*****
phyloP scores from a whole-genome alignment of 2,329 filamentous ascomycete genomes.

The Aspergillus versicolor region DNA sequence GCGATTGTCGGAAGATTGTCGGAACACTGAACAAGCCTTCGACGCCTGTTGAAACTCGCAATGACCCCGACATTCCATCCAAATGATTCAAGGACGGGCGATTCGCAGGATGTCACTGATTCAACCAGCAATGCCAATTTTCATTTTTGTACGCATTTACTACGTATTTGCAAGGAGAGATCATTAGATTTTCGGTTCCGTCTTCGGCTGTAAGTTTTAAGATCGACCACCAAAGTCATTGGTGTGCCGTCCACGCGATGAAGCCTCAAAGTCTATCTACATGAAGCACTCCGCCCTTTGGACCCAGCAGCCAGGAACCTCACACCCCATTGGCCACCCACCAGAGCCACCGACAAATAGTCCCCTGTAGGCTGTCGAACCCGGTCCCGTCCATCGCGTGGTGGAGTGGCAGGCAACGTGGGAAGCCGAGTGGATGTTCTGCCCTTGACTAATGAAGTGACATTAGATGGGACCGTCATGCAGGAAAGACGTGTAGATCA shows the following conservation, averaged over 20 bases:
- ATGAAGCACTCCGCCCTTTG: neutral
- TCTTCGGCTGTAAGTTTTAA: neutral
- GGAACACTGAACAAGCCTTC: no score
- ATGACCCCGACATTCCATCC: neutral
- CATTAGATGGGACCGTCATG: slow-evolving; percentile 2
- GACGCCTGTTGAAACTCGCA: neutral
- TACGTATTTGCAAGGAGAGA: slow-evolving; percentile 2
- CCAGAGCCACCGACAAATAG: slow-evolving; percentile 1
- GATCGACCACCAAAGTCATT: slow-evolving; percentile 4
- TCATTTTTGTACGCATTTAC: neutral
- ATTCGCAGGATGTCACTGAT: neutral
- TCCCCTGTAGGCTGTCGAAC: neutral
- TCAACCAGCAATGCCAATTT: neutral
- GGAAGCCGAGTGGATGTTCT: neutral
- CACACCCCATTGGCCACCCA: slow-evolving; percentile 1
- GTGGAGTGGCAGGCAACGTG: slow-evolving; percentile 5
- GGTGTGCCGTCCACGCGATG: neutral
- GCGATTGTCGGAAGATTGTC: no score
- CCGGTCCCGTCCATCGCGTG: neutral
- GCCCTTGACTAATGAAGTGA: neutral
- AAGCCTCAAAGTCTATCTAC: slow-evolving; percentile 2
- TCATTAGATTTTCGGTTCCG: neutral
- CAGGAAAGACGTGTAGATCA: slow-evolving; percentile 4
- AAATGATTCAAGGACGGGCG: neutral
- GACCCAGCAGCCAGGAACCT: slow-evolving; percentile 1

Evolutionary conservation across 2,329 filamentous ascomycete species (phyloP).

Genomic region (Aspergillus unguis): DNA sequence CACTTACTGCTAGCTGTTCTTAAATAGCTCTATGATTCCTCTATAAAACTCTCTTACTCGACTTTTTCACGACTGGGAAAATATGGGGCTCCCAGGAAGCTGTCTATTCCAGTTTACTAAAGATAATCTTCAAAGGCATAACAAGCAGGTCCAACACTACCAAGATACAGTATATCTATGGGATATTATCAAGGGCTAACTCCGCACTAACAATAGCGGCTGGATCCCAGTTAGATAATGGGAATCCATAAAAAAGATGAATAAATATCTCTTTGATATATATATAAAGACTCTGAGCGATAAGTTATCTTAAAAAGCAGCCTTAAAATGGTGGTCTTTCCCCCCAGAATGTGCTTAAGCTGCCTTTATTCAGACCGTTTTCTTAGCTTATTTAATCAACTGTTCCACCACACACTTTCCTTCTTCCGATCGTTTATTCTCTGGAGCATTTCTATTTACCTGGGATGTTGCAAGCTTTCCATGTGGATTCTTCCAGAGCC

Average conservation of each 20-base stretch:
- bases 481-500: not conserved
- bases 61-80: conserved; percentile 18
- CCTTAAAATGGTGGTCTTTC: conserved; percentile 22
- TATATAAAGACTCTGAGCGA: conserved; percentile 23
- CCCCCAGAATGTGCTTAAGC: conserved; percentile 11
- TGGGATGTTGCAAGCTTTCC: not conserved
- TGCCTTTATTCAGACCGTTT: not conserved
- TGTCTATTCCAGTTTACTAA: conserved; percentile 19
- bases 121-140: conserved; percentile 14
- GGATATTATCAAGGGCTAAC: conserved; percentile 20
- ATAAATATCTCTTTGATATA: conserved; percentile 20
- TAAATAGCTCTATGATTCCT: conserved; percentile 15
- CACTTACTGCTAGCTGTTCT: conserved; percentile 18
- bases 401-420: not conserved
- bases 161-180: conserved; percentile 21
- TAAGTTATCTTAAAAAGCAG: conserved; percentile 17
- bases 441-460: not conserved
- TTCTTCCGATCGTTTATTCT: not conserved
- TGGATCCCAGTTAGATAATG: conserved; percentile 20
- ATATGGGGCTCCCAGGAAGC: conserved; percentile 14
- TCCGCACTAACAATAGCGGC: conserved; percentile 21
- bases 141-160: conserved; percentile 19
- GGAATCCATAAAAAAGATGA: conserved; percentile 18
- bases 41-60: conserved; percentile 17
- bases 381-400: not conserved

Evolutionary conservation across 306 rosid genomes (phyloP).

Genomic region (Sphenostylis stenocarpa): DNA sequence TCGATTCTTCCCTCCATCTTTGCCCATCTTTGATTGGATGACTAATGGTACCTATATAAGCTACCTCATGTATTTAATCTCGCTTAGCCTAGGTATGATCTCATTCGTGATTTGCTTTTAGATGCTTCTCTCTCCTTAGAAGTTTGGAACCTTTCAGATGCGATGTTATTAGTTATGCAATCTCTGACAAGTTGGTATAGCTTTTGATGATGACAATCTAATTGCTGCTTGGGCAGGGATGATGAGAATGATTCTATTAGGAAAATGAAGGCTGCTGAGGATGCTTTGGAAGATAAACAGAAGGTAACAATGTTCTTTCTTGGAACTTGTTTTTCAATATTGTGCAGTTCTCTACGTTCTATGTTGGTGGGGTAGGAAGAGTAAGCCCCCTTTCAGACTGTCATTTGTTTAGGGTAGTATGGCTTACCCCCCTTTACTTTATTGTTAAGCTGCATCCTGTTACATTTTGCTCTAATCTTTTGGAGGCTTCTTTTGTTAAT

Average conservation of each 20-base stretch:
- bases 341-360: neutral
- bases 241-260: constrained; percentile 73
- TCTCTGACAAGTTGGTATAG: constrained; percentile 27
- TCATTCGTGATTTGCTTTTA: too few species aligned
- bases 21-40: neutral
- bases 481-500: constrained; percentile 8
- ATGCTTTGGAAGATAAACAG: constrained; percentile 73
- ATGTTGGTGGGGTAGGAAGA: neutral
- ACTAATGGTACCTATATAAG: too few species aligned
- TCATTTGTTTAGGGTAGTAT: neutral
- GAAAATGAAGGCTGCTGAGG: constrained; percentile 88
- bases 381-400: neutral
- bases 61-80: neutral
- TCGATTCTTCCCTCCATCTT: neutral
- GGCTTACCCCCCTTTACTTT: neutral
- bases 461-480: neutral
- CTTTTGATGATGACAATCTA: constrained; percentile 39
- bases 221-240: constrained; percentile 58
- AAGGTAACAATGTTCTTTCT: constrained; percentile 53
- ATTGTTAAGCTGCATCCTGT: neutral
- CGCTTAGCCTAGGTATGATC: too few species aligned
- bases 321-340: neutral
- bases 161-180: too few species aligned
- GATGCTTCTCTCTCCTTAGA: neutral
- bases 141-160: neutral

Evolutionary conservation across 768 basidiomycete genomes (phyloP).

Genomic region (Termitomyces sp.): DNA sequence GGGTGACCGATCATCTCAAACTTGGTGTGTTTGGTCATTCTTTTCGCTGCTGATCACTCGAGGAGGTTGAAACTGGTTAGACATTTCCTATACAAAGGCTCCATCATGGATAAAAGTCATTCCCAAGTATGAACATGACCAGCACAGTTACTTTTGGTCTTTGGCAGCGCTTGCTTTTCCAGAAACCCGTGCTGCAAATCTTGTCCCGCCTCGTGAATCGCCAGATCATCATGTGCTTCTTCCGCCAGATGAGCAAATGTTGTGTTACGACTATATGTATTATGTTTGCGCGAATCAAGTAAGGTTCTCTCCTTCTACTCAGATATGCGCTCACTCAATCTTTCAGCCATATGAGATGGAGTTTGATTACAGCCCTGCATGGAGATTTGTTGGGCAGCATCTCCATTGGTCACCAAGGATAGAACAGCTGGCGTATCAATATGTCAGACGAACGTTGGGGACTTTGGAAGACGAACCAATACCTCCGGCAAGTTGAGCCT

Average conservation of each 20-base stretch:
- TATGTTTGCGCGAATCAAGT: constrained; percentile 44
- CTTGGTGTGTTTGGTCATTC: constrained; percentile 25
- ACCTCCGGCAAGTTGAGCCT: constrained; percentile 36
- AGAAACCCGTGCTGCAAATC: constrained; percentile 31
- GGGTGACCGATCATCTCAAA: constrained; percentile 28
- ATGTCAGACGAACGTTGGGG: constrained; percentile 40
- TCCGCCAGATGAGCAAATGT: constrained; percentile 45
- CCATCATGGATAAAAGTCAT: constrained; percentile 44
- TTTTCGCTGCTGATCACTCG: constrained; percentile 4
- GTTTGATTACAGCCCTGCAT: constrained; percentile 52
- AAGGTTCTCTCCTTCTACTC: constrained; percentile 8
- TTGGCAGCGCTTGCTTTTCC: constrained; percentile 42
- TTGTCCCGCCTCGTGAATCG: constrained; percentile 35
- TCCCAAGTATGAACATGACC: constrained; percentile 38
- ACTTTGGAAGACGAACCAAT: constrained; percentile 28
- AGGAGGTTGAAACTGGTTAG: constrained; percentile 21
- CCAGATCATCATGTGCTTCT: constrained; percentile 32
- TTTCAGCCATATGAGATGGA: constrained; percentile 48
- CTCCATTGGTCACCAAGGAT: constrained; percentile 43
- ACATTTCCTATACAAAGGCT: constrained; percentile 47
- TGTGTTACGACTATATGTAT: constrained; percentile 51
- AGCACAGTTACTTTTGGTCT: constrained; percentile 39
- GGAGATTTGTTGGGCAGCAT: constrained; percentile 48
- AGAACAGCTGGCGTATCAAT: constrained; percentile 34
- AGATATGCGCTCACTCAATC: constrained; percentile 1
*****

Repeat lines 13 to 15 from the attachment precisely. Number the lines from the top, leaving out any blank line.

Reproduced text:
- ATTCGCAGGATGTCACTGAT: neutral
- TCCCCTGTAGGCTGTCGAAC: neutral
- TCAACCAGCAATGCCAATTT: neutral